New Zealand Smoking Ban

Banchory Buddha

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I've been vociferously anti-smoking since back in the day, my 6 month old daughter (who'd just been out of a bath) came out of my in-laws house absolutely stinking of fags, from that day on I was a zealot.

However a thread on twitter has me thinking, quoted below.....



New Zealand is effectively banning smoking, young people will never be allowed to buy them. On the surface - like many ideas - I think this is good. Smoking is bad, it leads to horrible diseases in many people. We should be rid of it, right?

But then I think, what else is bad for us? In the UK alcohol causes far more problems than smoking in terms of health and societal effects. We should probably ban that too.

Junk food and food items which are heavy in sugar, salt and fat? Obesity is a growing problem with all the health effects that come with it. Probably best to ban all that too. Maybe we could tell people what healthy foods we can eat?

And while we're at it how do we make sure people don't spend money on things which aren't good for them? Well, a digital currency would be good. That way we can program what it can be spent on. Think of the possibilities of keeping people healthy and well!

Cars? Don't need them do we? Polluting nasty things. Move to electric vehicles and price poor people out of car ownership. They can get the bus and walking will be good for them. We could also do with a means of tracking where people go as well. An ID card would be good.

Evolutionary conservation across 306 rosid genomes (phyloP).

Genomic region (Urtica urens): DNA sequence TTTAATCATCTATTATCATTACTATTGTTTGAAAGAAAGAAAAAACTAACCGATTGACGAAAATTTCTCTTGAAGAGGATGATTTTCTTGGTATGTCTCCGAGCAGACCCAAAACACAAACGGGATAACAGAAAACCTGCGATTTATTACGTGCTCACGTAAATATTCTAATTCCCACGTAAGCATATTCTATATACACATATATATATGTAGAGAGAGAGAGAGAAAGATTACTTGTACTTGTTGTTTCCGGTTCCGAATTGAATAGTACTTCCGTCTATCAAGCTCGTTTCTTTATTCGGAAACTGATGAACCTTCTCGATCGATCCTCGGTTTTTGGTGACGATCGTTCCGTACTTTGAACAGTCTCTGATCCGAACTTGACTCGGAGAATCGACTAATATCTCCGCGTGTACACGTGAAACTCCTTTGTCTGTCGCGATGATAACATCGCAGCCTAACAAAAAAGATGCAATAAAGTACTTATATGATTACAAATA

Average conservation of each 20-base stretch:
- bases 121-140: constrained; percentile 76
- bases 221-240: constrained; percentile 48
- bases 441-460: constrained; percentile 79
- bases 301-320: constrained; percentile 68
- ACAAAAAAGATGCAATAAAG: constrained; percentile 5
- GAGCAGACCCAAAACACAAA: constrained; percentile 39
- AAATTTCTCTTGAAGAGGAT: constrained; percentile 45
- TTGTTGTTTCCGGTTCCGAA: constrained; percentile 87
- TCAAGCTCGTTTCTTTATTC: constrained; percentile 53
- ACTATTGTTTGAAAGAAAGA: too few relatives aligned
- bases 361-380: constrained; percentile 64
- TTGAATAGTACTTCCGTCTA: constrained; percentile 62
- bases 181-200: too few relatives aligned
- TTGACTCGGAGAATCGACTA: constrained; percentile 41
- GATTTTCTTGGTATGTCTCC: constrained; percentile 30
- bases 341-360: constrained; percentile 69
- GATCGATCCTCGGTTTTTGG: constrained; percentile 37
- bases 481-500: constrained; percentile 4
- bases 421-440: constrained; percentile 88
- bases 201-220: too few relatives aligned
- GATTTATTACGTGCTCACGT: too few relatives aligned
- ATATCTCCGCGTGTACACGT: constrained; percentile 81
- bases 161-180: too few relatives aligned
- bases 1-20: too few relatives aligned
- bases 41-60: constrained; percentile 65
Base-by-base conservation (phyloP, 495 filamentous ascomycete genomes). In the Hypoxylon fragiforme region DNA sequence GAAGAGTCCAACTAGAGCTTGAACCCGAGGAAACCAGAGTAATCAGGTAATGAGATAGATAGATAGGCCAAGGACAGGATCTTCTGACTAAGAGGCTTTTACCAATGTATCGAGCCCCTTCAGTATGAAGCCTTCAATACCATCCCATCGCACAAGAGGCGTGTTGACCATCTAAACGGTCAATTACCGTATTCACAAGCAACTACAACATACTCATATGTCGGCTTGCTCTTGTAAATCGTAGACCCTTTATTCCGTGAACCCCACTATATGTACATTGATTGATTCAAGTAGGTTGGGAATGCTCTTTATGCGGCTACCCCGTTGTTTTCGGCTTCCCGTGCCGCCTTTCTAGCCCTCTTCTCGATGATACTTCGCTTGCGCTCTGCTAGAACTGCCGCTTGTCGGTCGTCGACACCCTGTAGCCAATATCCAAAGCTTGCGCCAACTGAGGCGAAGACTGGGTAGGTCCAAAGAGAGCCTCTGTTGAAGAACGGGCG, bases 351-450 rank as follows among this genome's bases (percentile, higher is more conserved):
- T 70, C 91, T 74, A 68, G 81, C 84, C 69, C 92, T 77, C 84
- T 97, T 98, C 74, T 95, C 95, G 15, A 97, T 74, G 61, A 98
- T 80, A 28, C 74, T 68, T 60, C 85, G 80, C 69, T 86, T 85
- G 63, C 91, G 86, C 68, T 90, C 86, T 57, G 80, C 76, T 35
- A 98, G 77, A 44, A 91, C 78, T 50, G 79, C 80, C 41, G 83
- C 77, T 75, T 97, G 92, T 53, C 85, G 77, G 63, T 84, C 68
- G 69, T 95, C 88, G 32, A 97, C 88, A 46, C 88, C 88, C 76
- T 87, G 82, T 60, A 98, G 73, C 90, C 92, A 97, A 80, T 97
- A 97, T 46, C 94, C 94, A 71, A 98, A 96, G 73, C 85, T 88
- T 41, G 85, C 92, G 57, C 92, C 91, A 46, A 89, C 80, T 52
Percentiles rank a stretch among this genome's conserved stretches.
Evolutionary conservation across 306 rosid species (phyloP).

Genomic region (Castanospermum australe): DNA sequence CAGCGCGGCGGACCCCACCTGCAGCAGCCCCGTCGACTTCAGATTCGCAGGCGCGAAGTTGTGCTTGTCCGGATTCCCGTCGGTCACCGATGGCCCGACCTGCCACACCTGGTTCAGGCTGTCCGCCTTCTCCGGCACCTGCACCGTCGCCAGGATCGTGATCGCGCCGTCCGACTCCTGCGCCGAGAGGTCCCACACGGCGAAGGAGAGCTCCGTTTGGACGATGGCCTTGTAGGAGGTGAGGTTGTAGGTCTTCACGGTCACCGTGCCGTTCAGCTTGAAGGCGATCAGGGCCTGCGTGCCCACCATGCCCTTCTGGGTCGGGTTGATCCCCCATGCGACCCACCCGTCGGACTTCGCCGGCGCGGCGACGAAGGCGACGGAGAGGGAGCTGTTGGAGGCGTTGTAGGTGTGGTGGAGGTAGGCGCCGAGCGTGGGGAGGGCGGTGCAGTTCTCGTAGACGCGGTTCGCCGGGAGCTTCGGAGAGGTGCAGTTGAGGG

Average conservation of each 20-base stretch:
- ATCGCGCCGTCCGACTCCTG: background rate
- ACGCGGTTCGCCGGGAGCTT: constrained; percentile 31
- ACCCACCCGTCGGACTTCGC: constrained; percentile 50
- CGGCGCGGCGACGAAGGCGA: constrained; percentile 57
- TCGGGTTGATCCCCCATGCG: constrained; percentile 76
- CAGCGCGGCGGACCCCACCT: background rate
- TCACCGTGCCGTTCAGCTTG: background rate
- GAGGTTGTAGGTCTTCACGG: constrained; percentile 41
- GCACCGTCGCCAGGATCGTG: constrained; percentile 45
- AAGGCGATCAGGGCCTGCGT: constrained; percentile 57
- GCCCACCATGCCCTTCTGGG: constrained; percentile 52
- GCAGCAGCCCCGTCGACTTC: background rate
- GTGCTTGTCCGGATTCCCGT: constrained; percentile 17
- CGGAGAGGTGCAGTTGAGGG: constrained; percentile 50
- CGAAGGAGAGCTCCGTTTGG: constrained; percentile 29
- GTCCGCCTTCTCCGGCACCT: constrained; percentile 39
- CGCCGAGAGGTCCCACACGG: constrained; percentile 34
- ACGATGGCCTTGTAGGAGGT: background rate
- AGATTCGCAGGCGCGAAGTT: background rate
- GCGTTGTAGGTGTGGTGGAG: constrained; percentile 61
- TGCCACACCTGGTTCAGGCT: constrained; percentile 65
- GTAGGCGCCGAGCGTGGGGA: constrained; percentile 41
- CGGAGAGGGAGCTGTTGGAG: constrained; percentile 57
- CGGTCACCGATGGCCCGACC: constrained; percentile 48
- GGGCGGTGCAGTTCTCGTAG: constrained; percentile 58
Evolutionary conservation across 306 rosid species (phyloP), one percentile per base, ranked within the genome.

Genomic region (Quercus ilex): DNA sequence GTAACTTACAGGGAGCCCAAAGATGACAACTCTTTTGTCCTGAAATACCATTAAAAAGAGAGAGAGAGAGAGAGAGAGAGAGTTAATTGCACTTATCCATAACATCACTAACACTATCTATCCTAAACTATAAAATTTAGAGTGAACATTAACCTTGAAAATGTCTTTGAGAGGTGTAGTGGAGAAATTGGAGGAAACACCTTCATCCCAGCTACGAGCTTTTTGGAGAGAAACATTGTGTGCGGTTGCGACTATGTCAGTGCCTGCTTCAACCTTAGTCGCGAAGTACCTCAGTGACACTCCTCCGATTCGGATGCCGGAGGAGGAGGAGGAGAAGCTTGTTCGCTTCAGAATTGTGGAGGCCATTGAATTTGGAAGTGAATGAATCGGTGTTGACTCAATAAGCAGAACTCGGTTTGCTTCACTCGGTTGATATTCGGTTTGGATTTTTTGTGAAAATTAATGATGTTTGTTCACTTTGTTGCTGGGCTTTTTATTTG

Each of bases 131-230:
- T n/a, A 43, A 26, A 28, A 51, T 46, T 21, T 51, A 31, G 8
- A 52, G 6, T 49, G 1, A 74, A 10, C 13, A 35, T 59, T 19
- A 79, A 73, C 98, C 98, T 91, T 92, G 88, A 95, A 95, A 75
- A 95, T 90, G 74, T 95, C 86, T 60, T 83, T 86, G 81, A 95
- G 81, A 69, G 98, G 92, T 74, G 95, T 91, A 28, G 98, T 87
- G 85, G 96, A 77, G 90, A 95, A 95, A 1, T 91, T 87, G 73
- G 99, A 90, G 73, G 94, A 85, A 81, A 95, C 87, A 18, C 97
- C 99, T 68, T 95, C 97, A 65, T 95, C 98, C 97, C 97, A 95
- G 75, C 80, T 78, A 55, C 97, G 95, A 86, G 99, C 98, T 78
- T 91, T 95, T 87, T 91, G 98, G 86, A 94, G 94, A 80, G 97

And best of all, best of ALL! We can hand complete control over what we eat, where we travel, and how we spend our money over to people we all trust implicitly, politicians! This is a win/win guys. The new normal. Build back better. Sleep.


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Orikoru

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I'm stunned at this story to be honest. People think it will never happen in the UK due to the government making so much off taxing them. I've never smoked in my life so it doesn't affect me really, I'd be quite happy if they were banned as I hate the smell. But as I say, I can't see it happening.
 

cliveb

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Back when all the Covid lockdowns were in place, it did occur to me that if the government was prepared to restrict people's liberty to save thousands of lives, then why not also ban smoking?

The loss of tax revenue argument doesn't hold water - smoking costs the NHS far more than the tax that's raised.
 

Lord Tyrion

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Growing up in the early 80's I remember pubs full of smoke, kids coming out of school lighting up, family parties where smokers lit up without a thought. Smoking was rife. Now, smokers are so much more rare. If I see someone walking down the street smoking it surpises me now, it jars. The numbers smoking must be massively down, the cost as much as anything, and year on year it will keep reducing. I'm sure plenty on here can remember people who talk about being '20 a day' or '40 a day' etc. Are there people below 30 who still smoke that way? Surely not.

Will smoking simply not decline and decline or am I just lucky in that I don't mix with people who smoke, don't live somewhere where people are big smokers etc? Is smoking still popular out there?
 

GB72

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One of the few sensible ways I have seen of ending smoking. Not sure how to make it work in practice but to draw a line when a certain generation will be the last one allowed to smoke seems like a decent solution.